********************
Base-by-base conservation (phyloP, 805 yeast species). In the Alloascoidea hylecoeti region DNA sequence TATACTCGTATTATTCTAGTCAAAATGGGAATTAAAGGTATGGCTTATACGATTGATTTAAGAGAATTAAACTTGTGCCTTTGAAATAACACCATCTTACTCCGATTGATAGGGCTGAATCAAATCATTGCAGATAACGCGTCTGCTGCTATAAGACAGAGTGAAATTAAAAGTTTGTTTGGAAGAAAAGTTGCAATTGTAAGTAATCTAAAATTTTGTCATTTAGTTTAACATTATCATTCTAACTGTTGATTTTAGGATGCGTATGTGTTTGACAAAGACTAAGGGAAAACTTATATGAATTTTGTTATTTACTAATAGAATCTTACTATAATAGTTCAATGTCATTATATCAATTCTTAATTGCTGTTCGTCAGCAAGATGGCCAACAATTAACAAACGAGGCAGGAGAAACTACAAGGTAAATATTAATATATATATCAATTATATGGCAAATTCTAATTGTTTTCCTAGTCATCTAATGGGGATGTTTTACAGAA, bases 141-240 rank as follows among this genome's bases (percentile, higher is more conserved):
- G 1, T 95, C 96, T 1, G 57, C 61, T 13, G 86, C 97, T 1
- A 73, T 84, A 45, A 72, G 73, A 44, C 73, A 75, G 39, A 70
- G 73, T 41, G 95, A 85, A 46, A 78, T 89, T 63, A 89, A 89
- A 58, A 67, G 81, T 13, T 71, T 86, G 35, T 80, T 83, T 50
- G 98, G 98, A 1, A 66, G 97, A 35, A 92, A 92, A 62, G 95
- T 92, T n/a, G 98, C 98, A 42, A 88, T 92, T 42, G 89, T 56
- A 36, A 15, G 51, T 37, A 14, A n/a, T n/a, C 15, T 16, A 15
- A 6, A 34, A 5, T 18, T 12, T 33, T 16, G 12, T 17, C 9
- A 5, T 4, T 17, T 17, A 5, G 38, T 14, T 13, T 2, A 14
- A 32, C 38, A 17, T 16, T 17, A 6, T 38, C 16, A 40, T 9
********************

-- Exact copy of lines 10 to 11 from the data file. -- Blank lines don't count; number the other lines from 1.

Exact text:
- A 5, T 4, T 17, T 17, A 5, G 38, T 14, T 13, T 2, A 14
- A 32, C 38, A 17, T 16, T 17, A 6, T 38, C 16, A 40, T 9